The initiation of mammalian puberty requires the activation of hypothalamic neurons secreting the neuropeptide luteinizing hormone-releasing hormone (LHRH). It is thought that this activation is caused by changes in trans-synaptic input to LHRH neurons. More recently, it has been postulated that the pubertal increase in LHRH secretion in female animals also requires neuron-glia signaling mediated by growth factors of the epidermal growth factor (EGF) family and their astrocytic erbB receptors. Although it appears clear that functional astrocytic erbB1 receptors are necessary for the timely advent of puberty, the physiological contribution that erbB4 receptors may make to this process has not been established. To address this issue, we generated transgenic mice expressing a dominant-negative erbB4 receptor (DN-erbB4) under the control of the GFAP promoter, which targets transgene expression to astrocytes. DN-erbB4 expression is most abundant in hypothalamic astrocytes, where it blocks the ligand-dependent activation of glial erbB4 and erbB2 receptors, without affecting erbB1 (EGF) receptor signaling. Mice carrying the transgene exhibit delayed sexual maturation and a diminished reproductive capacity in early adulthood. These abnormalities are related to a deficiency in pituitary gonadotropin hormone secretion, caused by impaired release of LHRH, the hypothalamic neuropeptide that controls sexual development. In turn, the reduction in LHRH release is caused by the inability of hypothalamic astrocytes to respond to neuregulin (NRG) with production of prostaglandin E2, which in wild-type animals mediates the stimulatory effect of astroglial erbB receptor activation on neuronal LHRH release. Thus, neuron-astroglia communication via NRG-erbB4/2 receptor signaling appears to be essential for the timely unfolding of the developmental program by which the brain controls mammalian sexual maturation.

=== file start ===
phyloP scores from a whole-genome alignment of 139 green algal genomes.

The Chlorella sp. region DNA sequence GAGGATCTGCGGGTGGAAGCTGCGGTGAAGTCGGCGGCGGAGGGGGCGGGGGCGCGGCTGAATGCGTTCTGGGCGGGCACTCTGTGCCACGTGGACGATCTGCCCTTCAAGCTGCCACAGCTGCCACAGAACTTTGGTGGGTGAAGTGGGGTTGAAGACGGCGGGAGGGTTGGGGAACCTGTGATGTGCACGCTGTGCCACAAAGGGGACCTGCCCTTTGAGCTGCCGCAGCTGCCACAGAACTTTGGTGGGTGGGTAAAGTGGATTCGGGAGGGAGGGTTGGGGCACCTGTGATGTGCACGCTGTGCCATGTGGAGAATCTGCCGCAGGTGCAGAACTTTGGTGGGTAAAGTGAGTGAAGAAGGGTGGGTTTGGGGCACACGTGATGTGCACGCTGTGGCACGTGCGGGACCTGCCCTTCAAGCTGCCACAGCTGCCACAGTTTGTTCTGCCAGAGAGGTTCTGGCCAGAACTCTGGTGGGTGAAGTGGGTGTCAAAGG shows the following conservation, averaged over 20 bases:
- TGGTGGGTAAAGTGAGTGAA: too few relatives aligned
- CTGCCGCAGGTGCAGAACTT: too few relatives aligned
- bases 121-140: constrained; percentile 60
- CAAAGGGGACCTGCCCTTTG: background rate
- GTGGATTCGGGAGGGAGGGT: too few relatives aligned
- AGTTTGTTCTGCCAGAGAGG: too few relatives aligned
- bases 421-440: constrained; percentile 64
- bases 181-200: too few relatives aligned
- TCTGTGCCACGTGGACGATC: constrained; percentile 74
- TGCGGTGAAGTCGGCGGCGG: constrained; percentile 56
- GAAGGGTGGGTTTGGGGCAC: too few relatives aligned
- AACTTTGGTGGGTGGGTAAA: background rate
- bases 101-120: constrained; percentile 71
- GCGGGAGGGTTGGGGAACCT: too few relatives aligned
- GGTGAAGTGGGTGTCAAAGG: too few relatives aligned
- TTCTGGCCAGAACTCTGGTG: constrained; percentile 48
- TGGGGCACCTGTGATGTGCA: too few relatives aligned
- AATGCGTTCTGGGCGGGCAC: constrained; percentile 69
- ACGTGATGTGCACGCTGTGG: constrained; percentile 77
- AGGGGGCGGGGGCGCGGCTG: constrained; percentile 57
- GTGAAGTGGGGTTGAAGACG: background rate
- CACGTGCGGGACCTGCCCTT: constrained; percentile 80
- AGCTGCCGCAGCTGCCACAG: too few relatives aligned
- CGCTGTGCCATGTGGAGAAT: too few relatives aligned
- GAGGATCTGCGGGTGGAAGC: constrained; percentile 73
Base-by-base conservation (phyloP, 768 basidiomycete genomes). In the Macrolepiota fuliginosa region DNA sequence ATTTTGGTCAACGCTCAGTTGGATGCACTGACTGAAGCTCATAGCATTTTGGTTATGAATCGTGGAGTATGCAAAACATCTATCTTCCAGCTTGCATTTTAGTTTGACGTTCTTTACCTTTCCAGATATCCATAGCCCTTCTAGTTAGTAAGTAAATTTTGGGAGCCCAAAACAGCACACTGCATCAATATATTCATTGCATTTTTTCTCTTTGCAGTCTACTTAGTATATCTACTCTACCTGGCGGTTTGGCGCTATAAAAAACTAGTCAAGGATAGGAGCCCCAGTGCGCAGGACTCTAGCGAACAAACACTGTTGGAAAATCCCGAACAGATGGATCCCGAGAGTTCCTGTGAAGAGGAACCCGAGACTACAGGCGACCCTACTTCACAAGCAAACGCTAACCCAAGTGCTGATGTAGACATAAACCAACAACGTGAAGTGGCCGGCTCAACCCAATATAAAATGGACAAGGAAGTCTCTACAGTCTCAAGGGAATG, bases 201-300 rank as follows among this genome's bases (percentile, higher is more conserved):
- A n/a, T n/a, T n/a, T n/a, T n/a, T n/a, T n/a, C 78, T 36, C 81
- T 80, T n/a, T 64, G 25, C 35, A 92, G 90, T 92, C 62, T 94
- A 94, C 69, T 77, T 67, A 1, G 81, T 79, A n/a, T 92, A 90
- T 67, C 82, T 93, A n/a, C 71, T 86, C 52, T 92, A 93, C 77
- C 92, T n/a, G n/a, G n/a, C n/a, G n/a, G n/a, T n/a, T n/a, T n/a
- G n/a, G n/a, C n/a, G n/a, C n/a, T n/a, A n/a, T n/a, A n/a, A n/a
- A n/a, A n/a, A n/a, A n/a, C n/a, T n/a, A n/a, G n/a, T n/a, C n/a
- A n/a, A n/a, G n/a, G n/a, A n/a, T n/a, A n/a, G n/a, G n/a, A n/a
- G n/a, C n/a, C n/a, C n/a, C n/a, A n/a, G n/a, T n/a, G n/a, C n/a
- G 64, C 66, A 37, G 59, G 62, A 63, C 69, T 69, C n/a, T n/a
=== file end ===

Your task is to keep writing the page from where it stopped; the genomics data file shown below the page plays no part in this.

|Original language||English (US)|
|Number of pages||10|
|Journal||Journal of Neuroscience|
|State||Published - Jan 1 2003|
- Mammalian puberty
- Neuron-glia interactions
ASJC Scopus subject areas